Kennedy and Gilman Contribute Chapter on Intellectual Property to New Jersey Federal Civil Procedure 2016
Partners Charles Kennedy and Keith Gilman have contributed their updated Chapter on Special Considerations in Cases Involving Intellectual Property for the just released New Jersey Federal Civil Procedure (2016). This publication has become a standard reference for litigation in New Jersey Federal district courts, used regularly by both judges and litigators. Kennedy and Gilman have authored the chapter on Intellectual Property since 1999.
Court Grants Howmedica Osteonics' Motion to Stay Further Proceedings Pending Patent Reexam
SYNTHES (U.S.A.) v. STRYKER CORP., Civil Action No. 06-5681-AB (E.D. Pa. Mar. 19, 2009). In this two-year-old patent infringement suit brought by Synthes (U.S.A.) against our client Stryker Corp. and its subsidiary, Howmedica Osteonics Corp., the district court granted our motion to stay further proceedings pending reexamination of Synthes' patent-in-suit, directed to a threaded insert for a bone plate screw hole. Reexamination of Synthes' patent by the United States Patent and Trademark Office was commenced in response to a request for reexamination filed on behalf of Howmedica Osteonics by our firm. In March 2008, the district court had issued a claim construction order broadly construing the patent's claims, which resulted in the request for reexamination. The stay was granted by the district court in the face of arguments by Synthes that the stay motion was a "transparent" attempt to unnecessarily delay the case.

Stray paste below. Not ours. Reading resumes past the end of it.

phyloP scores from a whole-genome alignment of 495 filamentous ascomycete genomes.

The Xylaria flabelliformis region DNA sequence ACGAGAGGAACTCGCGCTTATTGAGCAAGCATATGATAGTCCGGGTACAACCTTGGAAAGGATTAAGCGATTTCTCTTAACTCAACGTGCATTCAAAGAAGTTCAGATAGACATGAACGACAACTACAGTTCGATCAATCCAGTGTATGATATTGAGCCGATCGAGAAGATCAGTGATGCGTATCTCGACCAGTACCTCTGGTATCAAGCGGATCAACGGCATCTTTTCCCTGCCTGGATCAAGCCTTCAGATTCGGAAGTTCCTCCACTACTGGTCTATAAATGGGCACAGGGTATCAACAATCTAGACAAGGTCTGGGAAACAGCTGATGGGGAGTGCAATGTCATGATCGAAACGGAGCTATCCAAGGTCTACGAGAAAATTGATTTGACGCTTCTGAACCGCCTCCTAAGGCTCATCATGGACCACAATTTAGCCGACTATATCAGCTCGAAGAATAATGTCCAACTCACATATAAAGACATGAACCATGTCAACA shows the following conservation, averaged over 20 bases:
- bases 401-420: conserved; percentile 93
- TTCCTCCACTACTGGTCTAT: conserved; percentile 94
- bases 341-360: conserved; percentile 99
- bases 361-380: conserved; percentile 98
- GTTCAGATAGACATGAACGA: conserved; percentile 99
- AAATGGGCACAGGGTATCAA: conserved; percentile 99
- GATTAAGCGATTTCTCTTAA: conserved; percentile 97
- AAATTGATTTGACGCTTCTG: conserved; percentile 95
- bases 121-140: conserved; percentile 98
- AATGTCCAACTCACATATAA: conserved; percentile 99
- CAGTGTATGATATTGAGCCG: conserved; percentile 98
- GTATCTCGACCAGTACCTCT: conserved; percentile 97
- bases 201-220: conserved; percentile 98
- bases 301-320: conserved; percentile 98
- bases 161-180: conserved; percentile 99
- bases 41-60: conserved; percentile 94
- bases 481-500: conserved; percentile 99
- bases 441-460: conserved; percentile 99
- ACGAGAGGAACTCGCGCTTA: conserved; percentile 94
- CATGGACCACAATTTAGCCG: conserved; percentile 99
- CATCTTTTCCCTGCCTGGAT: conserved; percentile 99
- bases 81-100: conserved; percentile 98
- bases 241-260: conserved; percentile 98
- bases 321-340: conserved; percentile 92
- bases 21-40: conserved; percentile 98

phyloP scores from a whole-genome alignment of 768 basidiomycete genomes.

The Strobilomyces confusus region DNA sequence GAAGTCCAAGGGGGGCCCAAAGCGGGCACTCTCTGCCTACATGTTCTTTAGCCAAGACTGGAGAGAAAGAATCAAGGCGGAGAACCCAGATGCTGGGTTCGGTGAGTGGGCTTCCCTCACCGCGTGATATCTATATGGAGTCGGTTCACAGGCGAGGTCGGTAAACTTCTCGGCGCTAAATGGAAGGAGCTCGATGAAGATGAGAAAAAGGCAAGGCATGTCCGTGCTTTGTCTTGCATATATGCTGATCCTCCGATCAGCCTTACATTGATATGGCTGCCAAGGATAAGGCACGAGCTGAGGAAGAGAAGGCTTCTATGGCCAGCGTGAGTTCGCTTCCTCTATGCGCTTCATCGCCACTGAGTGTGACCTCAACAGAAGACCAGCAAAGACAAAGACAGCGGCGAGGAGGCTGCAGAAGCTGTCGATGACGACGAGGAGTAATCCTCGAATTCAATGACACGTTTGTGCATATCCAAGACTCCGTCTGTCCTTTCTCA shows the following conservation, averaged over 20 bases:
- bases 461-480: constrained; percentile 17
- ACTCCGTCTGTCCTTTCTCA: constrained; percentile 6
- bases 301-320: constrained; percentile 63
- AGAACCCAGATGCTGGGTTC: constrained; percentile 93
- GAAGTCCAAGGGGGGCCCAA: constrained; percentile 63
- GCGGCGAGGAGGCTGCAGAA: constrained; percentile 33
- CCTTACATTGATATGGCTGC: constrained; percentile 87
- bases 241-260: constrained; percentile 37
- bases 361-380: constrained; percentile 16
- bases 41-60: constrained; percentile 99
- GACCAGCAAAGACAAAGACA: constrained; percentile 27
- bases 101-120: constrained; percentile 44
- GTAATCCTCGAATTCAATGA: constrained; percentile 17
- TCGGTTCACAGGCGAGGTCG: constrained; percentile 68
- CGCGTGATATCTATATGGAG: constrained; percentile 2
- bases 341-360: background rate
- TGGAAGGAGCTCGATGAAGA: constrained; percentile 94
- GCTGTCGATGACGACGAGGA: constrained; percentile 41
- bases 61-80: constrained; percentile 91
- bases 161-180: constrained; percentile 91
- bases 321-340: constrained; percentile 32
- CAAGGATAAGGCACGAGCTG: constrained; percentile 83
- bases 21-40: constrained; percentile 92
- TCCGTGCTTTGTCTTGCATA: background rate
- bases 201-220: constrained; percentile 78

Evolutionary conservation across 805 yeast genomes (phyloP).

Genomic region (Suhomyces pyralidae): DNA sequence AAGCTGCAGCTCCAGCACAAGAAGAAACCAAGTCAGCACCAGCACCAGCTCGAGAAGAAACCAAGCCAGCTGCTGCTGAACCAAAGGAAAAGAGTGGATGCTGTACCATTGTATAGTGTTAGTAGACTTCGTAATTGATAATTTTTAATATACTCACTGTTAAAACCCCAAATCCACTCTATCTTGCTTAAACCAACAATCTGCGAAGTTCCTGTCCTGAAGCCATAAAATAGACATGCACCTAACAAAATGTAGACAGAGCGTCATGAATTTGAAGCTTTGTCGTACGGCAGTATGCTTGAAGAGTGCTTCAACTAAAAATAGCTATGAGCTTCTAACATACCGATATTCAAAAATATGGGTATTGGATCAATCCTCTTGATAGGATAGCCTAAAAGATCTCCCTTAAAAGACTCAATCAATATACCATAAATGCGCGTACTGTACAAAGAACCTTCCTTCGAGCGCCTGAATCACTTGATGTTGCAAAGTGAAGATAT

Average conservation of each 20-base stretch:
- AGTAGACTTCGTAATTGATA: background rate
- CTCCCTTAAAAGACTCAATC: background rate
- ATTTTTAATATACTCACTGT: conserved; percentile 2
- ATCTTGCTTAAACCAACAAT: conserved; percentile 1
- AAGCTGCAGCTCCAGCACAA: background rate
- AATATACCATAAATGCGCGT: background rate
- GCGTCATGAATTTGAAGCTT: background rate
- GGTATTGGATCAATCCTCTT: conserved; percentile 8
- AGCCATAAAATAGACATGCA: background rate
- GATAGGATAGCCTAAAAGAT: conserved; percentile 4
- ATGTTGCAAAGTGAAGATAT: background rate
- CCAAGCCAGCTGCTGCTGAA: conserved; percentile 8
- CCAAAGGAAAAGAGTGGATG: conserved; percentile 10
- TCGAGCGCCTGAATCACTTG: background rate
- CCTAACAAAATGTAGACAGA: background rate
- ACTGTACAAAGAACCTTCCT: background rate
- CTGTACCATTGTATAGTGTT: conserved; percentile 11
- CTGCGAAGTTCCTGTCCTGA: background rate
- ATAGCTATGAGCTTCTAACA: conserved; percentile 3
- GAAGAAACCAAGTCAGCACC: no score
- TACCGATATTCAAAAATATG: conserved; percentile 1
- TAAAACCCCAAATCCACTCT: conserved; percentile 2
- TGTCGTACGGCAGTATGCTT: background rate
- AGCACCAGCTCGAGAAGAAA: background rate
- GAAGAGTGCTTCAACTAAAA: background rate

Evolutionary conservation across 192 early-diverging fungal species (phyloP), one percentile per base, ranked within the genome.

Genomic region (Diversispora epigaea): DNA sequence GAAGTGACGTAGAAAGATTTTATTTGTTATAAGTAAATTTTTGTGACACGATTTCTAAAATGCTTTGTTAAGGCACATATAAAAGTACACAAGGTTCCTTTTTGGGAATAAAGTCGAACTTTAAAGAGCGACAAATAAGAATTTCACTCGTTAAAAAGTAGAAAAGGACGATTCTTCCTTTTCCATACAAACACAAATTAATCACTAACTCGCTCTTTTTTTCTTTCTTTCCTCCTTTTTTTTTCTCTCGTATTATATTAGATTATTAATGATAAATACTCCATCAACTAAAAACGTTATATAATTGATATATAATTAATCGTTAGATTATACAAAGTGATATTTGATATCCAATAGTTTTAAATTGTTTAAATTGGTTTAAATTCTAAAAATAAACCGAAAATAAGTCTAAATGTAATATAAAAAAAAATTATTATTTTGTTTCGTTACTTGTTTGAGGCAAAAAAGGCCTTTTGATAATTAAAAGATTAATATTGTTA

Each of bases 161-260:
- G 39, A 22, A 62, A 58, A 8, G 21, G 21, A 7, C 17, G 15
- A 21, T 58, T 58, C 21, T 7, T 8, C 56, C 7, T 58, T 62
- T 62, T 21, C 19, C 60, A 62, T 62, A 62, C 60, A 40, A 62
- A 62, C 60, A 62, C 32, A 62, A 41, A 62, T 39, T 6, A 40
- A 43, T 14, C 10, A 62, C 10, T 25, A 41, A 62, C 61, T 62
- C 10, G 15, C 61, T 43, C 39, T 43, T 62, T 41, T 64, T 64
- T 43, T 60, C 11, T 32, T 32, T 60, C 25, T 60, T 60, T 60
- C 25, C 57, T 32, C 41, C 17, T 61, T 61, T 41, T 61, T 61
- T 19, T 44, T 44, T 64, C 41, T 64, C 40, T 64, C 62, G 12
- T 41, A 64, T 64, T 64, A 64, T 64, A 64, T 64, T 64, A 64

Stryker's Jury Verdict against Synthes is Bolstered by Successful Reexamination of Orthopedic Patent on an External Fracture Fixation Device